9. Congratulations on your acceptance. When I was in school, I also moved coast to coast. I'm not sure what your situation is, but I moved with my wife and newborn son, so we packed up a moving van and they flew while I drove our stuff out. We took everything with us. One big thing you'll want to consider is whether or not your residence will be furnished or not. That will determine a lot of what you'll need to bring. A lot of my younger single classmates lived in furnished housing, so they brought their essentials and called it good. If you know you're going to be moving back home after school, packing light might be recommended. Everyone has different preferences on what they deem "necessary," so most of this will be what you feel you'll want to have with you to make yourself at home at school. I will say this: You'll want your living space to feel like home. It should be comfortable. A place that you can unwind and have some peaceful time to yourself if possible. Just my two cents.
  10. Elaborate on all of your procedural experiences, with emphasis on how good you are with suturing. Getting a job in derm without prior experience is difficult regardless of if/where you were practicing before. My year in EM helped me because as I was interviewing for my derm job, I was able to tell my boss that while in the ED, many of the physicians would have me suture their pts' wounds for them because it quickly became a skill of mine. This impressed my employer. Put anything in there like that, that might set you apart. You could also sign up as an SDPA member now, and include that in your cover letter to let them know that you're serious about pursuing this specialty.
  11. Look, if you want to be a PA, be a PA. If you can successfully make it through didactic year, you're good enough to be a PA. You can't give it any less than 100% though. Rotations can be challenging in the sense that it's like you're working a full-time job, but you were probably working way harder/longer during didactic. Rotations should be fun. There's no pressure to be right all the time. No one expects you to be perfect during rotations. All your preceptors want to see is that you're giving it all you've got, and absorbing the tidbits that they teach you. Soak up every bit of knowledge that you can. It's your opportunity to practice what you've learned, apply it, and make corrections as needed. I had a classmate who was consistently at the lower end of exams and struggled through the entire didactic experience. She studied her tail off, struggled, passed the PANCE, and has been a ROCK STAR ever since. You can't be wishy washy during this thing. You need to commit one way or the other. Based on what you've told us in this thread, and making it through your first year, it's clear that you have what it takes to do this.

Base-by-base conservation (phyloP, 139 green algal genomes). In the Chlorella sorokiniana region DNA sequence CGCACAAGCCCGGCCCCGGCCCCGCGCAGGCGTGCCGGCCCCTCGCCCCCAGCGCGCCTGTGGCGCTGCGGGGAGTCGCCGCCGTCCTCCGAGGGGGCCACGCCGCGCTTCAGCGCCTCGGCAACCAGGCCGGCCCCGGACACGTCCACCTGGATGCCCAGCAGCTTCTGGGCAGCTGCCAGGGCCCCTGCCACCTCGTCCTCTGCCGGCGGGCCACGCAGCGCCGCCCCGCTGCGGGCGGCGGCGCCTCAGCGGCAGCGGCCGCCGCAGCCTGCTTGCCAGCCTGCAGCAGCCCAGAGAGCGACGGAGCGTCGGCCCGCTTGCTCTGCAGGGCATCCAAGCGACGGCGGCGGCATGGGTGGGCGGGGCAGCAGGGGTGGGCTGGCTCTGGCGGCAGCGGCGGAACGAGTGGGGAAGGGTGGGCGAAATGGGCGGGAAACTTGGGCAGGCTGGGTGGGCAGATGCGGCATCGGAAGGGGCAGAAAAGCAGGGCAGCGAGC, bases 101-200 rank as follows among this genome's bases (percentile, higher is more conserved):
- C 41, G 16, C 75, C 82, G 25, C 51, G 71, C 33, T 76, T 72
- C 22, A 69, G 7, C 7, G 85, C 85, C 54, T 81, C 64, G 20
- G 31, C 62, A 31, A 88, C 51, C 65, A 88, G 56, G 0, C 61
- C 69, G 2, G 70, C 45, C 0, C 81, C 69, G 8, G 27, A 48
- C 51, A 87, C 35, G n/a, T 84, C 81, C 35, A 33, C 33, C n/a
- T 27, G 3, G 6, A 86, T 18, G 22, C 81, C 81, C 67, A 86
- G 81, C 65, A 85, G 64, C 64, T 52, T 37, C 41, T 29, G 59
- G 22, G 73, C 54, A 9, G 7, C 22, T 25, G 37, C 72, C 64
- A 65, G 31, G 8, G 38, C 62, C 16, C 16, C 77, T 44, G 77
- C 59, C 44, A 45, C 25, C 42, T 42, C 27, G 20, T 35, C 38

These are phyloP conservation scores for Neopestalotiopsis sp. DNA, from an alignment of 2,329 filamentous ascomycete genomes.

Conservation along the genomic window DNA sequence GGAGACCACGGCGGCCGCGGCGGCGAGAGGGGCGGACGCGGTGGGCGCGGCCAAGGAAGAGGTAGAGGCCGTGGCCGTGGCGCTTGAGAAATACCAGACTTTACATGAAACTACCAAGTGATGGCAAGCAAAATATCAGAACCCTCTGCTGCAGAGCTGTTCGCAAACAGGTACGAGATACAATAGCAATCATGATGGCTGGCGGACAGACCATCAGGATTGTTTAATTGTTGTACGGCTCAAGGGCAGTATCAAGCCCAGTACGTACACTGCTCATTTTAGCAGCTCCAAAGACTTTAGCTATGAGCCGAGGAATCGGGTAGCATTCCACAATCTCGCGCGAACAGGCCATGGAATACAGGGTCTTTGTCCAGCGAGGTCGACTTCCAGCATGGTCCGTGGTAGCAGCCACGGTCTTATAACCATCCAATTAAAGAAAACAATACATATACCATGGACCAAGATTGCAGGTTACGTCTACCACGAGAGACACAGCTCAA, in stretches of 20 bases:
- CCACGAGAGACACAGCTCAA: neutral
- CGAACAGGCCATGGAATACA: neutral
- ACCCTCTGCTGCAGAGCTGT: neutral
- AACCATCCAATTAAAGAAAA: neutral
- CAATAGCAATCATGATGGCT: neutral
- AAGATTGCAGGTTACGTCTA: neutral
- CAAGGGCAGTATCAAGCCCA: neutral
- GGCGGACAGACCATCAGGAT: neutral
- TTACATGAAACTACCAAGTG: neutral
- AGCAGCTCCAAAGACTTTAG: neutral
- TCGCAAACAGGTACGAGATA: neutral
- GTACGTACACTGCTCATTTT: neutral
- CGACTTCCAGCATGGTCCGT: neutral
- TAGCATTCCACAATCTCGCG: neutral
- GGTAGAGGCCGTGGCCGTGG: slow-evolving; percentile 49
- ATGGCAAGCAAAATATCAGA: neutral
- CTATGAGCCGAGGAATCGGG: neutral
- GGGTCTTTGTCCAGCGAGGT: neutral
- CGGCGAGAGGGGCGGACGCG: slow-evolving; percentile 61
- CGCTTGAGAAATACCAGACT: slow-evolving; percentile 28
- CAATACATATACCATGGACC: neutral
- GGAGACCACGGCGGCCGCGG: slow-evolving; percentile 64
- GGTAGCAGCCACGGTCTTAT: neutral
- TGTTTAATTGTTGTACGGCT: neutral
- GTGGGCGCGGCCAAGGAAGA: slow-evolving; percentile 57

12. How frequently are your bonuses paid out? Quarterly?
  13. How many patient's/day are you seeing? It all depends on how much you're collecting. If you're bringing in a lot of money to the practice, 25% could be reasonable. I'm base salary plus 20% once I reach a threshold.
  14. Unless you're 100% sure you want to pursue medicine, I would make it a priority to shadow a few medical professionals to get a feel for their day-to-day and determine whether or not you're truly interested. Once you do that, then I would start taking your prereqs. Start with the basics: Bio, Anatomy/Physiology, Chemistry, etc, and then move onto your upper level courses such as micro, biochem, ochem, etc. You can get accepted to PA school with any major, so that shouldn't delay your applications at all. All the while you'll want to be trying to accrue as much hands on healthcare experience as possible. (Plenty of threads on that) I'm sure anyone on here would be happy to answer any specific questions you have about the career path. You could also contact your PCP and see if there are any local PAs in your area willing to chat with you.
  15. One of my classmates was RN to PA and she did very well. Don't stress yourself out over "status quo." If PA is the route you want to take, then go for it. Experience as an RN will make you competitive, even without a perfect GPA. You will bring a different perspective and set of experiences to your cohort that many admission committees will find appealing. Good luck.